The things IDLE at pints per second.

    True, but misleading. Any engine with more than 100 HP can drive the supercharger, however, it does take more than 1000 HP to move as much air as the TF engine consumes.

    {QUOTE]* In order to exceed 300 mph in 4.5 seconds, dragsters must accelerate
    an average of over 4G's. In order to reach 200 mph (well before
    half-track), the launch acceleration approaches 8G's.[/QUOTE]

    Note: the TALL sidewalls enhance linear tractive abilities.

    These engine turn more revolutions during warmup and staging than in the race.

    Right up there with F1 cost structure. $300,000,000/year is about $1M/day. Dragsters only do 5 runs per day, and only on the weekends. F1 budget is consumed continuously, day in and day out. You could run the entire class of Top fuel teams, both dragsters (16)and funny car(16), on the cost structure of the smallest F1 team.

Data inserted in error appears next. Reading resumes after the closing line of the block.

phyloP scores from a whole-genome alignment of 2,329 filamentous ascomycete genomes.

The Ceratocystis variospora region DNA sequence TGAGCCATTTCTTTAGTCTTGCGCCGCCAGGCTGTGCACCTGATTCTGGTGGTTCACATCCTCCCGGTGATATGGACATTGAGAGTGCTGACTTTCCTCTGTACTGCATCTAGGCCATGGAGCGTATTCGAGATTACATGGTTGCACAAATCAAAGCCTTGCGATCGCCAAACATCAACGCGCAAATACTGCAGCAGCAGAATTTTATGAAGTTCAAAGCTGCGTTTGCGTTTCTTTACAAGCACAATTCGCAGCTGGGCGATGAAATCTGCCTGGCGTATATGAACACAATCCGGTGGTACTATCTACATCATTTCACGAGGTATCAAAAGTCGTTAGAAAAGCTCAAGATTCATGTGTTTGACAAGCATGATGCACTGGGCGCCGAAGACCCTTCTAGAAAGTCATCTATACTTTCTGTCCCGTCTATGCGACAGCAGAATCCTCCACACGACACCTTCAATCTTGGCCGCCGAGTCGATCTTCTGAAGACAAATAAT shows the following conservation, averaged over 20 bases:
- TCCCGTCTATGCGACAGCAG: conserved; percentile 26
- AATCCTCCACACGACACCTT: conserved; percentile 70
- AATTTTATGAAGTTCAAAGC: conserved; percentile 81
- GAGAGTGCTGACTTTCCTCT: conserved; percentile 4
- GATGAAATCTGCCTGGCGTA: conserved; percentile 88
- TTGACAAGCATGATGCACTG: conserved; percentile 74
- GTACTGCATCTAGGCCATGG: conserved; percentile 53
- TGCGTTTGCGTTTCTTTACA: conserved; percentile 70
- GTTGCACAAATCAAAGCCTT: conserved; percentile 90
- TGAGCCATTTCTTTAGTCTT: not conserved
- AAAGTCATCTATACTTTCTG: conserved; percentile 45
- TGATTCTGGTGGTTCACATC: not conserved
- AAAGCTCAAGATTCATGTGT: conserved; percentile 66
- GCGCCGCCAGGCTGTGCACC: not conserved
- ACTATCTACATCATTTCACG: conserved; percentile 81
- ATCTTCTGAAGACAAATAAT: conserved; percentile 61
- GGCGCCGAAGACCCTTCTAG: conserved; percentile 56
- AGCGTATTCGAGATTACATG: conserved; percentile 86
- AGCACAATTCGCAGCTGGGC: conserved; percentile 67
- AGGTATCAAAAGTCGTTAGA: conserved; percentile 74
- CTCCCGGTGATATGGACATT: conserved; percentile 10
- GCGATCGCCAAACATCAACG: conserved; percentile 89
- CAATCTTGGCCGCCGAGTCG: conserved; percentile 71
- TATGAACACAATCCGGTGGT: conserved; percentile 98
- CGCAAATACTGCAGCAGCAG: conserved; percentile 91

10. Nuvolari

    Nuvolari F1 Veteran
    Sponsor Owner

    Sep 3, 2002
    5,379
    Toronto / SoCal
    Full Name:
    Rob C.
    Thank you for posting this information. I had read bits and pieces of it over the years but to have it all in one place is a fantastic resource.
     
  11. smsmd

    smsmd Karting

    Nov 12, 2003
    150
    San Jose, California
    Full Name:
    Steven Scates MD
    There is a pretty good article on drag racing economics in Robb Report Worth this month. The article claims that the costs are not that bad by racing standards-about 3000K/run. The cars are much less expensive than F1. It sounds like you could be competitive at about 1-3M/year.